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Sierra Leone: How school feeding empowers parents to grow and sell vegetables

As rising prices reduce people’s access to food, a World Food Programme initiative creates a market for home-grown  
, Lydia Wamala
four women are walking
Women of the Tawuya community in Kambia district have a new source of income in harvesting fresh potato leaves. Photo: WFP/Michael Duff

The women of Tawuya farmers group, in the Kambia district of northern Sierra Leone, like to sing as they work. Harvesting sweet potato leaves at sunset one Tuesday, their chorus praises the merits of working with the World Food Programme. WFP recently introduced its home-grown school feeding model here, inviting farmers groups to grow crops for children’s lunchtimes.  

Farmers supply the very school their children attend and where they work as volunteer cooks.

“WFP created a means for us women to earn money regularly,” says group member Adama, who has seven children. “It is hard to find money in Tawuya. We come three times a week to pick potato leaves or eggplants, or peppers and cucumber. What the schools order is what we supply, then we get paid on Fridays.”

This year, WFP trained 70 women here to prepare tastier, healthier, safer meals by, for example, applying the right amount of oil and salt while not over-cooking the leaves. 

I watch as the women quickly fill two buckets with mounds of leaves that are chopped and cooked with a touch of palm oil, peanut paste, dried fish, salt, onions, and fresh pepper. The dish is served with cereal and legumes daily. Providing this daily meal creates an incentive for parents to send their children to school in one of the country’s most food-insecure areas.

people in a field
The food the women collect is local, fresh and filled with nutrients schoolchildren need. Photo: WFP/Michael Duff

Money, of course, is hard to find anywhere in Sierra Leone, one of the world’s least developed countries, with over 65 percent of the population living below the poverty line (US$1.25 per day). 

In June, the country stood out in the region for its highest rise in food prices, at 62 percent, and fastest decline in local currency value, over the past five years. Such developments, exacerbated by the Ukraine crisis, have eroded the purchasing power of consumers, leading to concerns over people’s access to food and quality of life. 

harvest
As families across the country struggle to meet their needs, the women are working to build a sustainable business. Photo: WFP/Michael Duff

To stimulate local agriculture and improve children’s nutrition through school feeding, the Government of Sierra Leone launched a school feeding policy last year emphasizing the homegrown model. WFP supported the development of this policy, then began a pilot, to guide and advise the Government what home-grown school feeding could look like. 

WFP supports farmer groups to grow more diversified food while connecting them to a reliable market: schools. WFP’s approach encourages the community to fully participate in and own the programme so it can be sustained. 

WFP supplies schools with dedicated cash for them to purchase vegetables from the farmers so to ensure vegetables appear on the children’s plates. The Tawuya women are now able to meet more of their needs and are able to keep more food in the house, Adama says.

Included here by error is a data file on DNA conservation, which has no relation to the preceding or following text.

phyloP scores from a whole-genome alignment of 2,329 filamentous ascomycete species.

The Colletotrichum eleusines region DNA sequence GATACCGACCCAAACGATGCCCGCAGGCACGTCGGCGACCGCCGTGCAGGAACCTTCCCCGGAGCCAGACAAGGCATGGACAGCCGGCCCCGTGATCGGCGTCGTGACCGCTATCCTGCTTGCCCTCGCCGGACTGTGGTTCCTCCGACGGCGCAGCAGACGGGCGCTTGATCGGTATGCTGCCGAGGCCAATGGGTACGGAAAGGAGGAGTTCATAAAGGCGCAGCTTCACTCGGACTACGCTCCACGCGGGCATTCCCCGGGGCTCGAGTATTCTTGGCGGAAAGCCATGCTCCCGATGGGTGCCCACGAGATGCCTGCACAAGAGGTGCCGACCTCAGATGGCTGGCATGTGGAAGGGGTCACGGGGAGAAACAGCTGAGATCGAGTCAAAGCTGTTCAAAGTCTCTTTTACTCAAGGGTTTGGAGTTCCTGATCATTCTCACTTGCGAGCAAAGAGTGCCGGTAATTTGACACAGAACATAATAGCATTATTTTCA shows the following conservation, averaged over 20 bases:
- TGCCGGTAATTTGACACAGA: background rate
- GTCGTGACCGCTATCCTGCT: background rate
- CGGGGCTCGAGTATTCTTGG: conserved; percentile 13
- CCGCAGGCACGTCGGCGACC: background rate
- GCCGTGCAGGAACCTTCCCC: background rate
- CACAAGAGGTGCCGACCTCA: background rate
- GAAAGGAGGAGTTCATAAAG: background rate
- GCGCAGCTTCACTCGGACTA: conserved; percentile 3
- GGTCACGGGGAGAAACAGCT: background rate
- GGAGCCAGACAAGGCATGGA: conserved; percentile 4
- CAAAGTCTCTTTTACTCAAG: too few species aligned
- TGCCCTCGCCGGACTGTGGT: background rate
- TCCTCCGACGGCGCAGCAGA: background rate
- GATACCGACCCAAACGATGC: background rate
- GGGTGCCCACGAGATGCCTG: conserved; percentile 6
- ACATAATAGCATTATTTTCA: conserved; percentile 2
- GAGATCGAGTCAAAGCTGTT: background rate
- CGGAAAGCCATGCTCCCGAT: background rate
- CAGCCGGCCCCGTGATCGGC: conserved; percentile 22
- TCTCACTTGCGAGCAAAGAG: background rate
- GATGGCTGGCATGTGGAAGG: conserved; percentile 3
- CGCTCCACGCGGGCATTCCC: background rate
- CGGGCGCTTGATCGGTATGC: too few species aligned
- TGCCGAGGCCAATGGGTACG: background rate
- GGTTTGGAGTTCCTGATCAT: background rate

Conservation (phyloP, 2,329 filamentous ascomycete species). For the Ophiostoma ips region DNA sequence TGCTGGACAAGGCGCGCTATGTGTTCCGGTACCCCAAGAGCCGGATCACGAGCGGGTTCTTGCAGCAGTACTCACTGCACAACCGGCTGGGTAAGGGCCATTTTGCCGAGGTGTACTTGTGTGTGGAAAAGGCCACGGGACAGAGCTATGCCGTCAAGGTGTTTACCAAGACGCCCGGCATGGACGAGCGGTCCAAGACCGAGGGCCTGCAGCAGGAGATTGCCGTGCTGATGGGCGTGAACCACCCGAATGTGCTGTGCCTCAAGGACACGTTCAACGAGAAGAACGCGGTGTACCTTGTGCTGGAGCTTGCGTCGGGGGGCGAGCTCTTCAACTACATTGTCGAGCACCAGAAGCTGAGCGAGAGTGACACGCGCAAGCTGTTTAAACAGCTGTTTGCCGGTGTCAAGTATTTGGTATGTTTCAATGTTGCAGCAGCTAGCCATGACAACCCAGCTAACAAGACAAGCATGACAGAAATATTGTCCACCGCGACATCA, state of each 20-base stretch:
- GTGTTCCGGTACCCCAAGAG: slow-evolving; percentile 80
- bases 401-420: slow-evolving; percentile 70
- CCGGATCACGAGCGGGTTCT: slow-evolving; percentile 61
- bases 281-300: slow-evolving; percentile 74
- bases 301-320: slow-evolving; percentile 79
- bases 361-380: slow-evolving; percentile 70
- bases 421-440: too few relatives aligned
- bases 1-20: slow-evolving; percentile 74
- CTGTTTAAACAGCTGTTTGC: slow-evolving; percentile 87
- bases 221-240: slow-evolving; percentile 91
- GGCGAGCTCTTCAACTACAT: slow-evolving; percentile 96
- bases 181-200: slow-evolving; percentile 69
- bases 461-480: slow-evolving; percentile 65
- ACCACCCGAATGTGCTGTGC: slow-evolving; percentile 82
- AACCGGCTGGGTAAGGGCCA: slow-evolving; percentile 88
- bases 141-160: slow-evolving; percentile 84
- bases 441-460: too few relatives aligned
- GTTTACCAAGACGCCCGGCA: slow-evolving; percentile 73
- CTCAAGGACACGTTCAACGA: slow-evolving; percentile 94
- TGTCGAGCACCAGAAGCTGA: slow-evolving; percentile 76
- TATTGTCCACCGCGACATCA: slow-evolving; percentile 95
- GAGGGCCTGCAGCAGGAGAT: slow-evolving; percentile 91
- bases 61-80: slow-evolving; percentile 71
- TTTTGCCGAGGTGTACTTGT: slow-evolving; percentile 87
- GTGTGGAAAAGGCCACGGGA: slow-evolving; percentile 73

Tawuya
Adama and her colleagues are working to ensure diverse diets. Photo: WFP/Michael Duff

In addition to providing the group with high-yield seeds, fertilizers, and farm tools, participants have learned how to make compost to nourish land organically. The soils of Sierra Leone are not naturally fertile enough to sustain prolonged crop production and productivity including rice, a staple which the farmers groups also supply to the schools.

“We have sweet potatoes, eggplant, okra, maize and rice in the nursery over there,” says Adama. “[And] we have a large cassava garden a distance away from where we can harvest more leaves.”

Smallholder farmers deliver their daily harvest of potato leaves to KDC Primary School head mistress. The vegetables are used in the homegrown school feeding program which provides one hot meal every day to students in the shcool.
Earning are divided equally at the end of the working week. Photo: WFP/Michael Duff

Fellow group member N’yayh Sankoh says, “The school works well for us mothers and we are happy.”

The women sing again as they hurry home before it gets dark, pacing through thickets, palm forest and patches of marsh. They only harvest at dusk. They keep their harvest on the roof overnight so that it is fresh when they deliver it to the District Committee school early in the morning. 

field
N'yayh Sankoh is now able to earn an income to provide for her children. Photo: WFP/Michael Duff

Come Friday, pay isn’t much once distributed among the group’s 24 members – typically, each one earns less than the equivalent of US$8. However, the women say, it has changed their lives.

WFP is implementing the home-grown programme in collaboration with the Japan International Cooperation Agency and the Government in 17 out of nearly 1,000 schools it supports with school feeding. It is a pilot intended to inform the Government, whose new school feeding policy emphasizes a transition to the home-grown model. .

Read more about WFP's work in Sierra Leone

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